Predictor: John Cameron Swayze, anchorman and spokesman*
No major war between 1956 and 2001...
Light-weight low priced private air transport...
Cities disperse, the slums will disappear...
Reality: The modern high end cell phone is kinda sorta like a pocket TV, though streaming a TV program is an expensive way to use one. Transistor radios hit the market in 1955, so the idea of miniaturization is definitely in the public mind. Also in the public mind in the mid 1950s was that "Einstein's theory of relativity" was the most difficult concept ever devised by man. It is not yet a concept understood by schoolchildren.

Swayze was right about no major war. The middle part of the century was big on the idea that cities were intolerable and had to be abolished. We kinda got over that.

 And then we have the helicopter school bus and "light-weight low priced private air transport", which are both roundabout ways to say... Flying Cars HELLZ YEAH!

It is the express policy of this blog never to discuss reality and flying cars at the same time. So it is written and so it shall be. Amen.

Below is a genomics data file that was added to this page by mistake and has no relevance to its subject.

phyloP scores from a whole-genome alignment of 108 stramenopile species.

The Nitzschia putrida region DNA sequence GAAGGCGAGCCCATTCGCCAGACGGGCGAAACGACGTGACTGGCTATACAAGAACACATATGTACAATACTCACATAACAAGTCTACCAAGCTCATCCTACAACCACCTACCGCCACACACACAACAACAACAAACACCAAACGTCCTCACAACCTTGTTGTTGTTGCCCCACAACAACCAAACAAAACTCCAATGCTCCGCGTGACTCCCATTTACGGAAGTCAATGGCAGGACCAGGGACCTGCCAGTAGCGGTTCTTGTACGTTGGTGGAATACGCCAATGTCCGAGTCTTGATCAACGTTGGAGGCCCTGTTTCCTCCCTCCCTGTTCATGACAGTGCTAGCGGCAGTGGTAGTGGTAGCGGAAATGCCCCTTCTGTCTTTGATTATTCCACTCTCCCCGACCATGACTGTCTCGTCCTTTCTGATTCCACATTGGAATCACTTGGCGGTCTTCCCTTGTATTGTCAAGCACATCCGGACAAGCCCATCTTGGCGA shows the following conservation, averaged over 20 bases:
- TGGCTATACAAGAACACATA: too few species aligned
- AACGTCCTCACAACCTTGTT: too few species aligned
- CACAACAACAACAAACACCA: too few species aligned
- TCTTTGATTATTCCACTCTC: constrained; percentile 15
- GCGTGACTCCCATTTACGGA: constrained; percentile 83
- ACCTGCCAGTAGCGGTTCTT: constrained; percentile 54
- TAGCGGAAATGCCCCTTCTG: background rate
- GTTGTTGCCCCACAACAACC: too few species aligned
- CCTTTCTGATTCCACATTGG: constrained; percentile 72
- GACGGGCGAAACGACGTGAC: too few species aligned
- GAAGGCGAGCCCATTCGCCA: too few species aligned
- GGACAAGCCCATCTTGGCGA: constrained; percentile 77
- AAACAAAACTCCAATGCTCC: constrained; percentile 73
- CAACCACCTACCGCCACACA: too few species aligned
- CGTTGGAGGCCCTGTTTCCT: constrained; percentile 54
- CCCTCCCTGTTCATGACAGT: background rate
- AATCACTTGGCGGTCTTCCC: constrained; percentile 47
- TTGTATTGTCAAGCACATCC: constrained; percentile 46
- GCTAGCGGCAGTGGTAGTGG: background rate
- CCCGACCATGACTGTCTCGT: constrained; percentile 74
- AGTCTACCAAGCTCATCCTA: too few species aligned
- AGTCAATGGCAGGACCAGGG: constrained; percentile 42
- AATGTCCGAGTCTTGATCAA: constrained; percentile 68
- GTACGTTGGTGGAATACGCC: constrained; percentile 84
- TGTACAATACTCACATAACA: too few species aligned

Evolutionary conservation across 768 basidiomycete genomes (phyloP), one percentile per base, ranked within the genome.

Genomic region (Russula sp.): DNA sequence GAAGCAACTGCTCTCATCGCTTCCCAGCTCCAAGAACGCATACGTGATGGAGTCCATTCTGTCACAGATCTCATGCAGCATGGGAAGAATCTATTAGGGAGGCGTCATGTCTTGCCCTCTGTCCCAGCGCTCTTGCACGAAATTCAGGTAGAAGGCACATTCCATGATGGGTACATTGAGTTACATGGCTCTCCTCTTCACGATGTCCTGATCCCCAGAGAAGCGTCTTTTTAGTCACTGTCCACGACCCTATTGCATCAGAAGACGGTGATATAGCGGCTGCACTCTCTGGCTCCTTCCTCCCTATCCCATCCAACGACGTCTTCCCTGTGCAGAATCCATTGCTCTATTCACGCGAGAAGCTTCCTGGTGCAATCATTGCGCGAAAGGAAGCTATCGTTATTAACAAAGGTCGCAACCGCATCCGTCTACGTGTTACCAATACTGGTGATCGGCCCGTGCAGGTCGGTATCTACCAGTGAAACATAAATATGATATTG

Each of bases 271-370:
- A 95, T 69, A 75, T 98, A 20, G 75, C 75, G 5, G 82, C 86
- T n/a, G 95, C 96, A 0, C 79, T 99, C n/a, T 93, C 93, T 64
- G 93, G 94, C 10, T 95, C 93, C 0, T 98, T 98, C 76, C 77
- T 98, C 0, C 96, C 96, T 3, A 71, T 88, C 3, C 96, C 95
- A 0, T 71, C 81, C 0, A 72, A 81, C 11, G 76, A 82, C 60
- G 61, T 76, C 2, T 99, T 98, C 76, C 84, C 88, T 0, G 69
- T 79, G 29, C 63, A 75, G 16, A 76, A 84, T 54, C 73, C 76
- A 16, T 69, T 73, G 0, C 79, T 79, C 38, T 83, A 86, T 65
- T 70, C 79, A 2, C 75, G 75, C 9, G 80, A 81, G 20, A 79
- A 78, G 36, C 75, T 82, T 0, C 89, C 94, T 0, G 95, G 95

* Some younger readers might need more explanation of who John Cameron Swayze was. He was one of the original anchormen for evening news broadcasts, but by the time I was growing up, he was the spokesman for Timex watches, the commercials that brought us the deathless tagline "It takes a licking and keeps on ticking". Wikipedia says that John Cameron Swayze was a sixth cousin to the now more famous Patrick Swayze, both deceased. I'm not as close to my cousins as some other people are, but "sixth cousin" seems a polite way of saying "not really related at all".

Looking one day ahead... INTO THE FUTURE! Sure, we start the week with predictions about TV, war, city life and flying cars, but tomorrow we get to what really matters: fashion and baseball.